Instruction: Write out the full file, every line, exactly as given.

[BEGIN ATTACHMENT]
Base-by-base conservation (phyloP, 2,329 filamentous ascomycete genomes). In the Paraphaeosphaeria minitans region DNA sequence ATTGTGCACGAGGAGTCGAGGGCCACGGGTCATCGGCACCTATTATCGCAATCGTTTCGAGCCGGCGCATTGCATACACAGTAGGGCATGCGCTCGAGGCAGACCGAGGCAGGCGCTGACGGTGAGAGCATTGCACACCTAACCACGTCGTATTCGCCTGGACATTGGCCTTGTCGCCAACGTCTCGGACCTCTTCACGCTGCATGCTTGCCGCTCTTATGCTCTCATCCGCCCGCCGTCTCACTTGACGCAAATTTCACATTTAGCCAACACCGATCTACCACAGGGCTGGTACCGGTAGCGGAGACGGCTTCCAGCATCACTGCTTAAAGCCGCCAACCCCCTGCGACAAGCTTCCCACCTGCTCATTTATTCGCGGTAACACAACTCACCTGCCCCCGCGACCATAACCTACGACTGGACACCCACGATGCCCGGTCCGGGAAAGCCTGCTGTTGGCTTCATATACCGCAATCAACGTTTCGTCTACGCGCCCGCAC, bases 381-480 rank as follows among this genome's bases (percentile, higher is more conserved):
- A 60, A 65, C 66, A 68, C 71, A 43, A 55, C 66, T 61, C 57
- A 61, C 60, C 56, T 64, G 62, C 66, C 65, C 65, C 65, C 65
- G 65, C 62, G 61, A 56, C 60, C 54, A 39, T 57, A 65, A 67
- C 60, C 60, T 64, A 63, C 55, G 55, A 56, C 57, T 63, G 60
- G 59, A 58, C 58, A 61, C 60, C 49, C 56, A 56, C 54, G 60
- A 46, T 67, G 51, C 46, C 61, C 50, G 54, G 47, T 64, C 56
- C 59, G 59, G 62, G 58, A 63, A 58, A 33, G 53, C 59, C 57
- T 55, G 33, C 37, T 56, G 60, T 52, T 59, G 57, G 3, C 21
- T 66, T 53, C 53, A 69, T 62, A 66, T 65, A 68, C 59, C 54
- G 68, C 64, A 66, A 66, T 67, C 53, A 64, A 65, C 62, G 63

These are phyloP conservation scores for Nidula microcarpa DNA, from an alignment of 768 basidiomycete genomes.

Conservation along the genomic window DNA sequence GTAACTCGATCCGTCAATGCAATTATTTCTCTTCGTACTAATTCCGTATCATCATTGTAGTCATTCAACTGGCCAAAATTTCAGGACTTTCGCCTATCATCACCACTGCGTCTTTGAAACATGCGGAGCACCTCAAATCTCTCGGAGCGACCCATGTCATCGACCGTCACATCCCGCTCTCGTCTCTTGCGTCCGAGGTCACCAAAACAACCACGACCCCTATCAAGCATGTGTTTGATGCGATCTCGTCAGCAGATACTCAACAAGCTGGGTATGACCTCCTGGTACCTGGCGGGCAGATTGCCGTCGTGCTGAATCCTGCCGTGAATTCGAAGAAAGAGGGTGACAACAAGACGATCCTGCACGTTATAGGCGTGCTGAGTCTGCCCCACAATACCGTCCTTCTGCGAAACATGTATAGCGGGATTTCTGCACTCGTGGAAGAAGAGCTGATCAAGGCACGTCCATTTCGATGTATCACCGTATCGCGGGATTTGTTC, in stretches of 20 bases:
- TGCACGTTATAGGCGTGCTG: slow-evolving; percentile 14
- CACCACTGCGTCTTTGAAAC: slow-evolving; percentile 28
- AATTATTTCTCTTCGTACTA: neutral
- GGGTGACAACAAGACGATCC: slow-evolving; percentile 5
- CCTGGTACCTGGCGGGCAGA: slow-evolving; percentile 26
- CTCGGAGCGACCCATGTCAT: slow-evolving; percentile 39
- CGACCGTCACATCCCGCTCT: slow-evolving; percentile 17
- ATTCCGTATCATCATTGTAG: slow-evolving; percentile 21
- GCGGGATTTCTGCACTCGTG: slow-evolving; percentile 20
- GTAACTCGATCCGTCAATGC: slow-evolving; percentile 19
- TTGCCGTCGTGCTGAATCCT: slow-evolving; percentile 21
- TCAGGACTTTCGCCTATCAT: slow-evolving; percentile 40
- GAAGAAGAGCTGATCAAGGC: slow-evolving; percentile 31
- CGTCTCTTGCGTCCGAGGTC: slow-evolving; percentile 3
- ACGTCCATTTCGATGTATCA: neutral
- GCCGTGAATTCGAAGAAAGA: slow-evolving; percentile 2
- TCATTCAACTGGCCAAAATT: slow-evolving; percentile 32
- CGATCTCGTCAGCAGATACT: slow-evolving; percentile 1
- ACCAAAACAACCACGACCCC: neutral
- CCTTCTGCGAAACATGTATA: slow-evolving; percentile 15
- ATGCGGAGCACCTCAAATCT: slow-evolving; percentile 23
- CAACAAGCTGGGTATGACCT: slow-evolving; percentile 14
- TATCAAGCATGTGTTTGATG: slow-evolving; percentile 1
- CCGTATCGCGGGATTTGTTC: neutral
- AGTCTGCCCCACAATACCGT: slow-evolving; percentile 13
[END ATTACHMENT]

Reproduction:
Base-by-base conservation (phyloP, 2,329 filamentous ascomycete genomes). In the Paraphaeosphaeria minitans region DNA sequence ATTGTGCACGAGGAGTCGAGGGCCACGGGTCATCGGCACCTATTATCGCAATCGTTTCGAGCCGGCGCATTGCATACACAGTAGGGCATGCGCTCGAGGCAGACCGAGGCAGGCGCTGACGGTGAGAGCATTGCACACCTAACCACGTCGTATTCGCCTGGACATTGGCCTTGTCGCCAACGTCTCGGACCTCTTCACGCTGCATGCTTGCCGCTCTTATGCTCTCATCCGCCCGCCGTCTCACTTGACGCAAATTTCACATTTAGCCAACACCGATCTACCACAGGGCTGGTACCGGTAGCGGAGACGGCTTCCAGCATCACTGCTTAAAGCCGCCAACCCCCTGCGACAAGCTTCCCACCTGCTCATTTATTCGCGGTAACACAACTCACCTGCCCCCGCGACCATAACCTACGACTGGACACCCACGATGCCCGGTCCGGGAAAGCCTGCTGTTGGCTTCATATACCGCAATCAACGTTTCGTCTACGCGCCCGCAC, bases 381-480 rank as follows among this genome's bases (percentile, higher is more conserved):
- A 60, A 65, C 66, A 68, C 71, A 43, A 55, C 66, T 61, C 57
- A 61, C 60, C 56, T 64, G 62, C 66, C 65, C 65, C 65, C 65
- G 65, C 62, G 61, A 56, C 60, C 54, A 39, T 57, A 65, A 67
- C 60, C 60, T 64, A 63, C 55, G 55, A 56, C 57, T 63, G 60
- G 59, A 58, C 58, A 61, C 60, C 49, C 56, A 56, C 54, G 60
- A 46, T 67, G 51, C 46, C 61, C 50, G 54, G 47, T 64, C 56
- C 59, G 59, G 62, G 58, A 63, A 58, A 33, G 53, C 59, C 57
- T 55, G 33, C 37, T 56, G 60, T 52, T 59, G 57, G 3, C 21
- T 66, T 53, C 53, A 69, T 62, A 66, T 65, A 68, C 59, C 54
- G 68, C 64, A 66, A 66, T 67, C 53, A 64, A 65, C 62, G 63

These are phyloP conservation scores for Nidula microcarpa DNA, from an alignment of 768 basidiomycete genomes.

Conservation along the genomic window DNA sequence GTAACTCGATCCGTCAATGCAATTATTTCTCTTCGTACTAATTCCGTATCATCATTGTAGTCATTCAACTGGCCAAAATTTCAGGACTTTCGCCTATCATCACCACTGCGTCTTTGAAACATGCGGAGCACCTCAAATCTCTCGGAGCGACCCATGTCATCGACCGTCACATCCCGCTCTCGTCTCTTGCGTCCGAGGTCACCAAAACAACCACGACCCCTATCAAGCATGTGTTTGATGCGATCTCGTCAGCAGATACTCAACAAGCTGGGTATGACCTCCTGGTACCTGGCGGGCAGATTGCCGTCGTGCTGAATCCTGCCGTGAATTCGAAGAAAGAGGGTGACAACAAGACGATCCTGCACGTTATAGGCGTGCTGAGTCTGCCCCACAATACCGTCCTTCTGCGAAACATGTATAGCGGGATTTCTGCACTCGTGGAAGAAGAGCTGATCAAGGCACGTCCATTTCGATGTATCACCGTATCGCGGGATTTGTTC, in stretches of 20 bases:
- TGCACGTTATAGGCGTGCTG: slow-evolving; percentile 14
- CACCACTGCGTCTTTGAAAC: slow-evolving; percentile 28
- AATTATTTCTCTTCGTACTA: neutral
- GGGTGACAACAAGACGATCC: slow-evolving; percentile 5
- CCTGGTACCTGGCGGGCAGA: slow-evolving; percentile 26
- CTCGGAGCGACCCATGTCAT: slow-evolving; percentile 39
- CGACCGTCACATCCCGCTCT: slow-evolving; percentile 17
- ATTCCGTATCATCATTGTAG: slow-evolving; percentile 21
- GCGGGATTTCTGCACTCGTG: slow-evolving; percentile 20
- GTAACTCGATCCGTCAATGC: slow-evolving; percentile 19
- TTGCCGTCGTGCTGAATCCT: slow-evolving; percentile 21
- TCAGGACTTTCGCCTATCAT: slow-evolving; percentile 40
- GAAGAAGAGCTGATCAAGGC: slow-evolving; percentile 31
- CGTCTCTTGCGTCCGAGGTC: slow-evolving; percentile 3
- ACGTCCATTTCGATGTATCA: neutral
- GCCGTGAATTCGAAGAAAGA: slow-evolving; percentile 2
- TCATTCAACTGGCCAAAATT: slow-evolving; percentile 32
- CGATCTCGTCAGCAGATACT: slow-evolving; percentile 1
- ACCAAAACAACCACGACCCC: neutral
- CCTTCTGCGAAACATGTATA: slow-evolving; percentile 15
- ATGCGGAGCACCTCAAATCT: slow-evolving; percentile 23
- CAACAAGCTGGGTATGACCT: slow-evolving; percentile 14
- TATCAAGCATGTGTTTGATG: slow-evolving; percentile 1
- CCGTATCGCGGGATTTGTTC: neutral
- AGTCTGCCCCACAATACCGT: slow-evolving; percentile 13